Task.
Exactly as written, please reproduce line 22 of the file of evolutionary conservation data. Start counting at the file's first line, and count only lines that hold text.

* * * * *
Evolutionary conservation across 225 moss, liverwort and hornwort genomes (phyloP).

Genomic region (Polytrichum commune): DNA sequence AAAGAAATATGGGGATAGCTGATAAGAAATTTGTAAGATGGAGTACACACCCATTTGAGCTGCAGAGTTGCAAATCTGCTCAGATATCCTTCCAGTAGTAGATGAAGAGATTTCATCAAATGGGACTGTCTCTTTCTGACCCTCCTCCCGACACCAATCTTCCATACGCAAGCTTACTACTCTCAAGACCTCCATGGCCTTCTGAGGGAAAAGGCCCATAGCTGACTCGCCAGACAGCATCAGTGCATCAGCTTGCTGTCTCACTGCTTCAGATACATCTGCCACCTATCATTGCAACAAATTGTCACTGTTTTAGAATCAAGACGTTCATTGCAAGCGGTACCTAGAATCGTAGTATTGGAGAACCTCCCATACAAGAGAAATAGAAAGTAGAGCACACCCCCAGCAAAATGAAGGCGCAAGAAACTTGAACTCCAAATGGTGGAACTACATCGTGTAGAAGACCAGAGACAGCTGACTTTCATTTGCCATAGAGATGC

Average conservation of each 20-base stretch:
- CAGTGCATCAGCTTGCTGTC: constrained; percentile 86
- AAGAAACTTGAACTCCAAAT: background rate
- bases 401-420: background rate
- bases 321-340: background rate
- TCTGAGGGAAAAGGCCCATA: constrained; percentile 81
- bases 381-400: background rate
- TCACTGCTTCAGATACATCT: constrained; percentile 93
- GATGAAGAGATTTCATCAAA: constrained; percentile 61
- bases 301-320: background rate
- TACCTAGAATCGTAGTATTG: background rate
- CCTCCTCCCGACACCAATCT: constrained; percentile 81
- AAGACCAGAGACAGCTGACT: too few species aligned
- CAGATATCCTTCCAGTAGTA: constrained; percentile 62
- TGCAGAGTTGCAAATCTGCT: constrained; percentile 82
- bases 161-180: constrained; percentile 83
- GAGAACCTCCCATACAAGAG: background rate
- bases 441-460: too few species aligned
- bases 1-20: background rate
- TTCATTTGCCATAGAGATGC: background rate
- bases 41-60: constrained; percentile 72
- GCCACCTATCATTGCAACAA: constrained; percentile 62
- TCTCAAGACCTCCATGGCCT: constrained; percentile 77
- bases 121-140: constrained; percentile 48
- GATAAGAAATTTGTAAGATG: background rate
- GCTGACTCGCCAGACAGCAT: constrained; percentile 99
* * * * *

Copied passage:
- TTCATTTGCCATAGAGATGC: background rate